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Creggan aim to inspire others to glory

By John Campbell

The glowing promise of a rich haul of silverware helped to sustain a strong burst of early-season hurling fervour in the province. But if January fuelled dreams, then February delivered stark reality.

Antrim's tenure in the Walsh Cup was short-lived, Down's Kehoe Cup semi-final joust with Kildare yielded a frustrating one-point defeat and in the inter-provincial semi-final, Ulster buckled against Leinster on an 8-18 to 1-21 scoreline.

The dividends at club level initially appeared lucrative but here again fate dealt the province a cruel hand with Loughgiel rather surprisingly succumbing to Mount Leinster Rangers in their All-Ireland semi-final and Clooney Gaels finding Kilkeneny's Rower Inistioge too strong at intermediate level.

It was left to Kickhams Creggan to fly the flag for the province in style when they overcame fancied Ballysaggart, the Waterford and Munster champions, in Saturday's All-Ireland junior club final (1-11 to 1-7).

Having been held to a draw in the first meeting between the sides the previous week-end, it was felt in many quarters that the Antrim outfit had missed the boat.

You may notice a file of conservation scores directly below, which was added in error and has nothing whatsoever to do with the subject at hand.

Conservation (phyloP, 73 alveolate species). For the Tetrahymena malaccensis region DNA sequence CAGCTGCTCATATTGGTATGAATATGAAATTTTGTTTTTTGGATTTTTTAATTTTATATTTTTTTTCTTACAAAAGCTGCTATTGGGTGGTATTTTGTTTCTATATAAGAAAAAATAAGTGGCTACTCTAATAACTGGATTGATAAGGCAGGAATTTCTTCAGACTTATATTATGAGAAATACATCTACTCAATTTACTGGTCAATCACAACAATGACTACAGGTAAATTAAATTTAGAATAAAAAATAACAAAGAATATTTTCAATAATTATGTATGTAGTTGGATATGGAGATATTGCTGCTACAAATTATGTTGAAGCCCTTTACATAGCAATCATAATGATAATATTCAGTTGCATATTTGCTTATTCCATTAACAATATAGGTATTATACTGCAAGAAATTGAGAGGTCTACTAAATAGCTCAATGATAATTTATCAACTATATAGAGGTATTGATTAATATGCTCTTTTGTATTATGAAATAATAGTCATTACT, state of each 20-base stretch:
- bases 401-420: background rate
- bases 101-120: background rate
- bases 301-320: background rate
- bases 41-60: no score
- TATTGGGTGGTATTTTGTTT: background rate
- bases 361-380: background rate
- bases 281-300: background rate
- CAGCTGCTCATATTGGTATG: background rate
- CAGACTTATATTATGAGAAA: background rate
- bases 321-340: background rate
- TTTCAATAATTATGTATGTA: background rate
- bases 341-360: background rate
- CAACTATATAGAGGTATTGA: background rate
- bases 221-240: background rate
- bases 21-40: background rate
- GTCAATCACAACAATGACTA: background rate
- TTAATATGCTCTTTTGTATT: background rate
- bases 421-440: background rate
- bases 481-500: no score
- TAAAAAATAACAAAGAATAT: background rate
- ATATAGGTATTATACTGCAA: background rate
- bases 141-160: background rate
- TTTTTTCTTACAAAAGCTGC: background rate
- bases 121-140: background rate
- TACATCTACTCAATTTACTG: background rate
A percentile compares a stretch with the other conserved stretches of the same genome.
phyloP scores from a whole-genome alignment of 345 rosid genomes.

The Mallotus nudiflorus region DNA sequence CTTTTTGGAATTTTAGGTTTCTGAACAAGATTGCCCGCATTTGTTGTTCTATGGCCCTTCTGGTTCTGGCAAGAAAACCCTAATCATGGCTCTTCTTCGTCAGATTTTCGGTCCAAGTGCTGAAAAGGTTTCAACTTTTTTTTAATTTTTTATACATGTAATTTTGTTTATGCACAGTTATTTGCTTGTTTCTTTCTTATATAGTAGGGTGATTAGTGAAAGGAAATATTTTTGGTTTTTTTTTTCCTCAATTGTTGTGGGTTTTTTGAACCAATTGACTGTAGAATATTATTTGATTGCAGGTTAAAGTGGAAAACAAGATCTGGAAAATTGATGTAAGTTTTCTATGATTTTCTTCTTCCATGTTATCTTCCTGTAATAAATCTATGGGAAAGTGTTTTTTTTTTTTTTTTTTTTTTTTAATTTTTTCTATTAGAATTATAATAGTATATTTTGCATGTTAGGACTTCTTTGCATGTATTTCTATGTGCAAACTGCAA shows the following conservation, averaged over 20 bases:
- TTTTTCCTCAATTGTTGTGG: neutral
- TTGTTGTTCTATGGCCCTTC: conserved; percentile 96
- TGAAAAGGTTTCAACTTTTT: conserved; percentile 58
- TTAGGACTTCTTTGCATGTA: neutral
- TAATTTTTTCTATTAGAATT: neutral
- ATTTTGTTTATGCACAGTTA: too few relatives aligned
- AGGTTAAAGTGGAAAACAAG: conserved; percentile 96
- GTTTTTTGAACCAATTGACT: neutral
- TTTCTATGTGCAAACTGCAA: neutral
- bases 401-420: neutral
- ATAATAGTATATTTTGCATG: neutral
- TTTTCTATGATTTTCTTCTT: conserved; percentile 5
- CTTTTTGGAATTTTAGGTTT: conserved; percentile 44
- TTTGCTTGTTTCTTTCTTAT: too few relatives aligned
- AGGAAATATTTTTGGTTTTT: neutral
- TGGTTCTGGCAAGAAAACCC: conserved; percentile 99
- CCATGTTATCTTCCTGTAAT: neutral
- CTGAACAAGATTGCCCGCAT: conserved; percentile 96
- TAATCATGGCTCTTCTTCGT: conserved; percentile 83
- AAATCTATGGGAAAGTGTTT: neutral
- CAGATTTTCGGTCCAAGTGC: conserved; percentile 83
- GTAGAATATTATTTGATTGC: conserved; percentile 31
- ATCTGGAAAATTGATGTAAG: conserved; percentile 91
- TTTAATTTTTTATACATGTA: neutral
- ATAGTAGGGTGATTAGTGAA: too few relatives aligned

But a herculean display highlighted by supreme courage and quality finishing by Conor Small, Conor McCann and Oran McCann in particular eventually took the side to glory.

Now club chairman Tony McCollum believes that his team's triumph can prove an inspiration to other teams.

"We tend to be thought of as country cousins in hurling terms here in Ulster but anything is possible if you really put your mind to it. I must say that I am absolutely delighted that we have been crowned All-Ireland junior club champions but this is only the start as far as we are concerned.

"We want to make hurling better and stronger in our club, the county and the province as a whole," states McCollum.

The setbacks encountered by the various teams from Ulster have even led to suggestions that hurling in this part of the world is in crisis but this is robustly dismissed by Ulster Council officials.

Even Ulster's 18-point caning by Leinster is put into perspective by the team's liaison officer Jimmy Darragh.

"Ulster played against a gale in the first-half, conceded three early goals, faced a big deficit at half-time and yet won the second half. They landed 22 scores against a strong Leinster side – that was no disgrace," contends Darragh.

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